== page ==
THE ETIQUETTE OF BACK-TO-BACK CLASSES
by Marie Anagnostis
DON’T storm the room
You’ve got your face squished against the studio window, one eye on the Instructor, the other eye on the clock. Before the previous Instructor can even finish the sentence, “Thank you for coming if you have any questi…” you and your class have barged through the door like it’s a Boxing Day sale.
At the very least, wait until the Instructor finishes their closing sentence before you (calmly) walk into the room.
DO wipe down the mic
Is there anything more gross than putting on a soggy, dank, moist (sorry), mic? If you are a bountiful sweater and you are handing the mic over to the next Instructor please, please, please give it a wipe-down.
DON’T have a full blown conversation with the next Instructor
The 5-second turnaround between classes is always super tight for Instructor #2 to get themselves, their equipment and the class set-up. As Instructor #1 don’t start a full-blown dialogue with Instructor #2.
DO finish on time
Seems like a no-brainer, but here is where the rule seemly gets murky: the class before you runs over. So why should you cut your class short because of the Instructor before you?
Well. Because you are a considerate person, that’s why.
When there are 4 or 5 classes back-to-back and every Instructor has the same attitude, poor Instructor #5 (and their members) are looking at starting 15 minute late. A-NNOY-ING.
Be that guy to get the classes back on track. Depending on your program: do half of a core track, or half a cool-down, do a couple of quicker transitions between tracks. If the problem persists, chat to the Instructor before you, or bring the issue to the attention of gym management to address all Instructors on starting and finishing classes on time.
DON’T freeze the next class
While your class may have been a sweaty extravaganza, the next Instructor and participants won’t appreciate walking into freezer-like conditions. Once your clammy class is finished, turn down the air-con and give the next class half a chance of warming up in track 1.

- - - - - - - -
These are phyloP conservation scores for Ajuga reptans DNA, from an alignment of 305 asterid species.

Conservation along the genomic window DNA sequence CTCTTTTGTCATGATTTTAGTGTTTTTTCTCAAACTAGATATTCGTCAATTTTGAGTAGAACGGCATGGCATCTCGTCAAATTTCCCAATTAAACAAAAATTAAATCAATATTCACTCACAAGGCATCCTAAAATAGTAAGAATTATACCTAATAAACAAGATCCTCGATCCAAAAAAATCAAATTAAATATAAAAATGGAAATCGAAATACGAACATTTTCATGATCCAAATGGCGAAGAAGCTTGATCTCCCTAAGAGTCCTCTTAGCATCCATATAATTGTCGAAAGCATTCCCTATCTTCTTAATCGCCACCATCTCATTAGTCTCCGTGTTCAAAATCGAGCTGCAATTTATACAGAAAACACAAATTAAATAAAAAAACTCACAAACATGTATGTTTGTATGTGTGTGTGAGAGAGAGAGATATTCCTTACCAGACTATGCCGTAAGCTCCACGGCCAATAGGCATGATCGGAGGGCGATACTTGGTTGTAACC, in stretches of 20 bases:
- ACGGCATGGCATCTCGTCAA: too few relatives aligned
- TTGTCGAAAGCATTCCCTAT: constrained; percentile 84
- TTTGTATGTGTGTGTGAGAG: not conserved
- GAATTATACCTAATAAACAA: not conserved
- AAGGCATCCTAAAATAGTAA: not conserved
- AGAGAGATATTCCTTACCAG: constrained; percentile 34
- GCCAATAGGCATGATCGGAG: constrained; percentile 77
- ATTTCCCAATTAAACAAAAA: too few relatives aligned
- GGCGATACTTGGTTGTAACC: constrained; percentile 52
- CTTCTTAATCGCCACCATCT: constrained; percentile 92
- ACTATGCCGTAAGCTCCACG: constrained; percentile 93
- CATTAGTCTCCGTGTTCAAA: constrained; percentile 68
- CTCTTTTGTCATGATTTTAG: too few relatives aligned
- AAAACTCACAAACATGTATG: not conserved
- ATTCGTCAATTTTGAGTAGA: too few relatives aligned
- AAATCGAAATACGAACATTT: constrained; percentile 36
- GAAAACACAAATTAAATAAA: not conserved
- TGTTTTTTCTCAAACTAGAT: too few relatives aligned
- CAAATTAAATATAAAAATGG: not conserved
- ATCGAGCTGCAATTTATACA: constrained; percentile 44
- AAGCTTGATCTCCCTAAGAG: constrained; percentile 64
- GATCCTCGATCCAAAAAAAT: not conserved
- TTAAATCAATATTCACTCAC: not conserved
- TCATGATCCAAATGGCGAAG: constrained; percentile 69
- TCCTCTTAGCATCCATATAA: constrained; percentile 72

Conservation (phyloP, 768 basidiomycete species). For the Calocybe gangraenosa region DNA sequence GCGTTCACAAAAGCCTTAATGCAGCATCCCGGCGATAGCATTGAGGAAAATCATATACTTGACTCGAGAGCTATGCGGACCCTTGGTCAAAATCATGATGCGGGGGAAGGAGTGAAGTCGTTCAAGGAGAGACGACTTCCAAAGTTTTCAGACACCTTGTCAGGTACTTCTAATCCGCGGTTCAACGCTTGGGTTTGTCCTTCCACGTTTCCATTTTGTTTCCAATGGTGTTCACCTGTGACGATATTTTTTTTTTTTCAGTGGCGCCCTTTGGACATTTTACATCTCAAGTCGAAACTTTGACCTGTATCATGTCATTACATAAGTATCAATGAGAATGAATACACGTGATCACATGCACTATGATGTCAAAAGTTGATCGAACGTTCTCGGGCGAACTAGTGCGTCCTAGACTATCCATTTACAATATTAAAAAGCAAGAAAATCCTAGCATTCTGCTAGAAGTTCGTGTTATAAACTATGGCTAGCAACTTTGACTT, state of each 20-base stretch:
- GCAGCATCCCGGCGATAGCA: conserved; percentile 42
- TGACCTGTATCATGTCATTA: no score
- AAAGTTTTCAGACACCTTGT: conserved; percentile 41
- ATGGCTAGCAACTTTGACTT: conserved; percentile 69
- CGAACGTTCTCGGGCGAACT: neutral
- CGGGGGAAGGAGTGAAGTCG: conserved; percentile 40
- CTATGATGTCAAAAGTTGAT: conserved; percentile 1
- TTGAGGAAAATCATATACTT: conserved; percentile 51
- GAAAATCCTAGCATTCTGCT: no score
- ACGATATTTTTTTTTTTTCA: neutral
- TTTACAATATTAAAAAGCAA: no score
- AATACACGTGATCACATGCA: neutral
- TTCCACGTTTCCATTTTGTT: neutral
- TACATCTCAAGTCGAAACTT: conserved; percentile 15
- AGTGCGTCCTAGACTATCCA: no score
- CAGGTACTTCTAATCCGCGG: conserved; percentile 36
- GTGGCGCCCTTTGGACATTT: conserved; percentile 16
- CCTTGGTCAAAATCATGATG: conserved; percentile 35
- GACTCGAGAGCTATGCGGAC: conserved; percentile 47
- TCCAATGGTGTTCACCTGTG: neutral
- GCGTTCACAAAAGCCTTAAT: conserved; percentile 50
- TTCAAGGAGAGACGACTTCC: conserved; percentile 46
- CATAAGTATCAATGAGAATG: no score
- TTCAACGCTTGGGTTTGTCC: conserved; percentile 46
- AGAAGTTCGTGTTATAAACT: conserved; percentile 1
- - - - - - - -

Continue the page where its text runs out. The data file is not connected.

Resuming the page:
DO get out equipment
Particularly if you are the very first class of the day, put a hefty deposit in your Instructor karma account by grabbing the equipment of the next Instructor. They. Will. Love. You for having one less thing to worry about in the rush of transitions between classes.
While these aren’t back-to-back-class rules to live by (unlike the above… which are pretty ironclad), they are a nice touch to show what a good human you are:
Nice touch #1 – let Instructor 2 switch over the music
It’s a bit of a vibe-killer when Instructor #1 rips out their music leaving the next class in silence before Instructor #2 has had a chance to plug in their music. Be patient and wait until instructor #2 is ready to plug in. For bonus points, if you have just taught BODYATTACK™ and the next class is something more chilled like BODYBALANCE™, don’t leave track 9 music blaring. Read the room and perhaps repeat the cool-down track to transition the ambience.
Nice touch #2 – help new people
If you can (and it’s appropriate to do so), if you can see Instructor #2 feverishly setting up, stripping off, changing music and there are people in their class looking bewildered: be a team player and help them. Go up to the member and ask if they are new to the class. Perhaps help them set up. Do make sure you quickly go to instructor #2 and give them the heads up that there are new people to keep an eye on.
And if it’s YOU that is chronically late…
If no matter how hard you try you cannot get your classes to run on time, here are 3 ways you can save precious minutes/seconds in your class:
#1 Is your intro to class too long?
You don’t need to give a blow-by-blow life history of the program – keep it short and sweet and get moving!
#2 Are you pausing between tracks too long?
Firstly, are you meant to be stopping the music between tracks? Or is your program a “push-play-and-go” program? If it’s the latter, and you are stopping music, it’s a no-brainer that you are using up precious time. However if you are teaching a program that does require you to stop the music and set-up between tracks, be succinct. You don’t need to say everything prior to the track starting, remember you can coach during the track.
#3 Can you use the time before class more efficiently?
While you’re waiting to storm the studio for your class, do you see any unfamiliar faces around you? This is a good time to address new members and save plenty of time when you get in to the studio. While you’re at it, see if you can also address any injuries or illnesses.
Marie Anagnostis is Marketing Communications Manager (Australia) for Les Mills Asia Pacific. She first trained on BODYATTACK™ 52 and has since trained in 5 other programs. She now actively teaches BODYPUMP™, CXWORX™ and BODYBALANCE™.